One of the intentions of the Book of Mormon “is to show unto the remnant of the house of Israel what great things the Lord hath done for their fathers; and that they may know the covenants of the Lord, that they are not cast off forever” (Title Page). There is adequate evidence that covenants and promises of the Lord are synonymous.
There is also evidence that Joseph Smith taught this:
“Now for Elijah: the spirit, power, and calling of Elijah is that ye have power to hold the keys of the revelations, ordinances, oracles, powers, and endowments of the fulness of the Melchizedek Priesthood and of the Kingdom of God on the Earth; and to receive, obtain, and perform all the ordinances belonging to the Kingdom of God, even unto the sealing of the hearts of the fathers unto the children and the hearts of the children unto the fathers, even those who are in heaven . . .
“I wish you to understand this subject for it is important and if you will receive it this is the spirit of Elijah: that we redeem our dead and connect ourselves with our fathers which are in heaven . . .
“The doctrine or sealing power of Elijah is as follows: if you have power to seal on earth and in heaven, then we should be crafty. The first thing you do – go and seal on earth your sons and daughters unto yourself, and yourself unto your fathers in eternal glory.” (10 March 1844, Wilford Woodruff journal).
Joseph Smith doesn’t discount our dead “fathers” as unimportant, but emphasizes that the fathers we need a connection to are in heaven and in eternal glory. This comes two years (1844) after the earlier letter (D&C 128; 1842) and may reflect added light on the subject. Light which, unfortunately, seems lost in lds discourse. If the fathers are in heaven currently, it is likely that they were the saints raised with Christ in the resurrection (Matthew 27:52).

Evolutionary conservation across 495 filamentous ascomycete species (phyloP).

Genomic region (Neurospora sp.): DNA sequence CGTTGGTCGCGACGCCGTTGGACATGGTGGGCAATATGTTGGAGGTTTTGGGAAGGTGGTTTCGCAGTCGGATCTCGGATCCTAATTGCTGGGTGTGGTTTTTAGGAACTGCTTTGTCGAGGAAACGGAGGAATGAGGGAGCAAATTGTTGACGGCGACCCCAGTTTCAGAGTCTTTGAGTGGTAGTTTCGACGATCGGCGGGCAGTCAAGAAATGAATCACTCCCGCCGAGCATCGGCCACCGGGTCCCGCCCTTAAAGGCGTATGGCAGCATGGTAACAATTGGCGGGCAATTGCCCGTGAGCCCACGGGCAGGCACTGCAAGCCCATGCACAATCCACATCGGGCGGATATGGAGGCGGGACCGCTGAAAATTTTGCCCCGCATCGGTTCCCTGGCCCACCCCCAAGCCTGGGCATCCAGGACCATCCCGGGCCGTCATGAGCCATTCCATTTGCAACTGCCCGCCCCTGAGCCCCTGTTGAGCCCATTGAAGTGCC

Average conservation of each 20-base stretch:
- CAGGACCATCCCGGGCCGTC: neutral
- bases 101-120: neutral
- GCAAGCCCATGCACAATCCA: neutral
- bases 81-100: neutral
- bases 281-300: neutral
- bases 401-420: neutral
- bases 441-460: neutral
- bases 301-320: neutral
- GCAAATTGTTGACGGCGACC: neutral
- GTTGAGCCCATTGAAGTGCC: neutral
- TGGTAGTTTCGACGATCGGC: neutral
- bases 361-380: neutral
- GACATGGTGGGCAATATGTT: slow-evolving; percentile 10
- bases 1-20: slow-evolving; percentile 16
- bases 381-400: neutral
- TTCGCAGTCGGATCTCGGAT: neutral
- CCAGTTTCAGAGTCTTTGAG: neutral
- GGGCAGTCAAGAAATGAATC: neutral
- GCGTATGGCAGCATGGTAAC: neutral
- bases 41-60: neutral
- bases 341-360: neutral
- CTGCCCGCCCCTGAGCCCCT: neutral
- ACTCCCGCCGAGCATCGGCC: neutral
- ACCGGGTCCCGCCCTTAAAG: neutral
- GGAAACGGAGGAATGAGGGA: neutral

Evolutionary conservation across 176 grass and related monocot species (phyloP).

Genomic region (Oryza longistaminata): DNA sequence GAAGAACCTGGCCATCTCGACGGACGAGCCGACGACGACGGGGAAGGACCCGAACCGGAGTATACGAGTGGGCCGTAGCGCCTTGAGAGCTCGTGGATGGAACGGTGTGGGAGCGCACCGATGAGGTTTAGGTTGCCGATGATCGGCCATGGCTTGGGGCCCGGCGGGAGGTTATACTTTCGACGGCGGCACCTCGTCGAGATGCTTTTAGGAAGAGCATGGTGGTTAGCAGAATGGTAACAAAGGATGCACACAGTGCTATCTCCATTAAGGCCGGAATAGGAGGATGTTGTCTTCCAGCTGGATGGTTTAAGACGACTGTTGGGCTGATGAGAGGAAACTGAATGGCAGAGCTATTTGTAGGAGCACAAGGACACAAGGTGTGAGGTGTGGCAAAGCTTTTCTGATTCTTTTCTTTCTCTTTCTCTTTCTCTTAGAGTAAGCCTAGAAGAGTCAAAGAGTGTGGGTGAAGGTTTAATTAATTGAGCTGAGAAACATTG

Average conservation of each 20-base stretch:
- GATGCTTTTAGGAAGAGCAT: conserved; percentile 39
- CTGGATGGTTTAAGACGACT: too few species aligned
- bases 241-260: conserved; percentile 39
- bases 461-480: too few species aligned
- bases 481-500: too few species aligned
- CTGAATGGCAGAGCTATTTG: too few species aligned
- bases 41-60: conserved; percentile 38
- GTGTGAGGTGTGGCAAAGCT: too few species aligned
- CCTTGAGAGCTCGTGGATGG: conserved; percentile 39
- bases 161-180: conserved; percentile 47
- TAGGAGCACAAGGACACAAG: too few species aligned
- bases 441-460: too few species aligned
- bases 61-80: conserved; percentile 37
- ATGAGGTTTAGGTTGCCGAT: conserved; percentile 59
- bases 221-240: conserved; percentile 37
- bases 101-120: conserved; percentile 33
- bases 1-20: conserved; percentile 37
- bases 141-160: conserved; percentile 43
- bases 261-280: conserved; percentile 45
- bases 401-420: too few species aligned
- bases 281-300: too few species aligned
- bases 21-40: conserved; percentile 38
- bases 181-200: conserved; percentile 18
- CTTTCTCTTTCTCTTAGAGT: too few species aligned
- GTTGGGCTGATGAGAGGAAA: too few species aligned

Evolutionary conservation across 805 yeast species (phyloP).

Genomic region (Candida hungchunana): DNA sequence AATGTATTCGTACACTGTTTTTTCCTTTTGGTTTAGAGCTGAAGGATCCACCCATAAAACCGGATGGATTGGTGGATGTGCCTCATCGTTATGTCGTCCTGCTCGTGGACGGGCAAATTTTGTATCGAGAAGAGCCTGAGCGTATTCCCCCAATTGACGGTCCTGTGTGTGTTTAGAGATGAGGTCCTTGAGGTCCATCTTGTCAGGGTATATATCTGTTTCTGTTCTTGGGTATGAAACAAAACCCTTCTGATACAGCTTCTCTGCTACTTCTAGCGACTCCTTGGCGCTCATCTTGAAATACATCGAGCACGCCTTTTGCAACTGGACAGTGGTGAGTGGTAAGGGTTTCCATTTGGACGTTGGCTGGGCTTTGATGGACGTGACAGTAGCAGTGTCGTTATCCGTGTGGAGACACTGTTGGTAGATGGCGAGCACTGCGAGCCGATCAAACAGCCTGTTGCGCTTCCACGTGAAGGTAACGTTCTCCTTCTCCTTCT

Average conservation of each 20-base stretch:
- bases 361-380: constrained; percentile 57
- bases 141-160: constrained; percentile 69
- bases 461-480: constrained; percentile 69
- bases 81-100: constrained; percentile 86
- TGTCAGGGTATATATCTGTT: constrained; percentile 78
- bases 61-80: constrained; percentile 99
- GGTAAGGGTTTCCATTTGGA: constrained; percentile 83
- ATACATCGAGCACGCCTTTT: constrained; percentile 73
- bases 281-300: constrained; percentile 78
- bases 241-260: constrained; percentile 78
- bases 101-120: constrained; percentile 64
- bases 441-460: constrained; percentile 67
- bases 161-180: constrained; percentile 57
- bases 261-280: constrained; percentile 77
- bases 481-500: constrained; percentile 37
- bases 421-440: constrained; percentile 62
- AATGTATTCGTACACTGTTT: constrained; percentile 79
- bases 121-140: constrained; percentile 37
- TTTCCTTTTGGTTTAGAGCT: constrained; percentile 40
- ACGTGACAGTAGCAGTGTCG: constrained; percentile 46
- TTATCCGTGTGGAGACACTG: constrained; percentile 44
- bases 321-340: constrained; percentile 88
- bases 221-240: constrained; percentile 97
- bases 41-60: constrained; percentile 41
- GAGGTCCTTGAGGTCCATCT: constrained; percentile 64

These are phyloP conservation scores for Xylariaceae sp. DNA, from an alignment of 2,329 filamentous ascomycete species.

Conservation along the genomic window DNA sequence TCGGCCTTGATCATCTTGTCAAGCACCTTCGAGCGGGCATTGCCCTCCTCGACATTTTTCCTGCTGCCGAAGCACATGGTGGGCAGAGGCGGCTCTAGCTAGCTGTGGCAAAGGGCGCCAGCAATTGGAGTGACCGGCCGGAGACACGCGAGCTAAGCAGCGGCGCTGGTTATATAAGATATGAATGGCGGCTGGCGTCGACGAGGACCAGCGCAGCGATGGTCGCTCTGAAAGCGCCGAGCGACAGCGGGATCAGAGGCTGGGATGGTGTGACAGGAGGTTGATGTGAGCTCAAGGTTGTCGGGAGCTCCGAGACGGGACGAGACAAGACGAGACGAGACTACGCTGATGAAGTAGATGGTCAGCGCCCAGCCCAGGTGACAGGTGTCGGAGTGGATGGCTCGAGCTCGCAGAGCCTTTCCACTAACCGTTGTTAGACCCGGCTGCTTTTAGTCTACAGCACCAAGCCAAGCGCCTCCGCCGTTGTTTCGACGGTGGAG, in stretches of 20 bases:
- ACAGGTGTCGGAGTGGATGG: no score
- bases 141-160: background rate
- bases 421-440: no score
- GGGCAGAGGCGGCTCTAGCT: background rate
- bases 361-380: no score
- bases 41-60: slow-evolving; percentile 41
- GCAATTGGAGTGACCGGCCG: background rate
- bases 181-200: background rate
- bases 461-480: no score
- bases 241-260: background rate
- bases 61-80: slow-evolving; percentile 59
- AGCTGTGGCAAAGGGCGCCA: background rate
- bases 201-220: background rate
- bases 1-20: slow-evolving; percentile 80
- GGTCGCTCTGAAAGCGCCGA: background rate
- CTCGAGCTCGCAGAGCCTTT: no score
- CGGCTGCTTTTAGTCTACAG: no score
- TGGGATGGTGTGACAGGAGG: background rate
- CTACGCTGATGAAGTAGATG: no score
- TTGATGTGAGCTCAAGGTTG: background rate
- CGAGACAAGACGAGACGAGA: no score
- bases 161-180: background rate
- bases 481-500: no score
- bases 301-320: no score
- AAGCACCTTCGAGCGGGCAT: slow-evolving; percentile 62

3. The fathers as the Jews.
This may seem like a less likely interpretation, but I think it is worth exploring. In 1833, the following prophecy was given. It has been left unfulfilled, so it will be interesting to see how it will play out, considering the church no longer has a School of the Prophets (besides BYU, of course).
An idol, a pleasant image –
It’s comforting to believe that every decision
comes straight from the top brass. It deflects
the potential for throwing stones at old men
with brittle bones. To me, however, I find
no comfort knowing that the average member
of the neo-catholic church still believes that
every decision is made, every manual is written,
every memo is penned, every policy is enacted,
every housing project vetted by fifteen men.
The amount of work we ascribe to fifteen men
is simply impossible, for an organization this
large and complex. Even if they are prophets all,
we still practice idolatry by believing a fantasy
where they have total control over all things
that come out of the mormon church. It’d be
stupid to hold President Obama responsible for
every word on his teleprompter, every piece of
legislation passed in congress, every action of
his cabinet, every choice of carpet in federal
buildings. But that is the sort of idolatry fantasy
mormons engage in. You can’t criticize anything
when they believe quite literally everything
originates from their omnipresent “brethren.”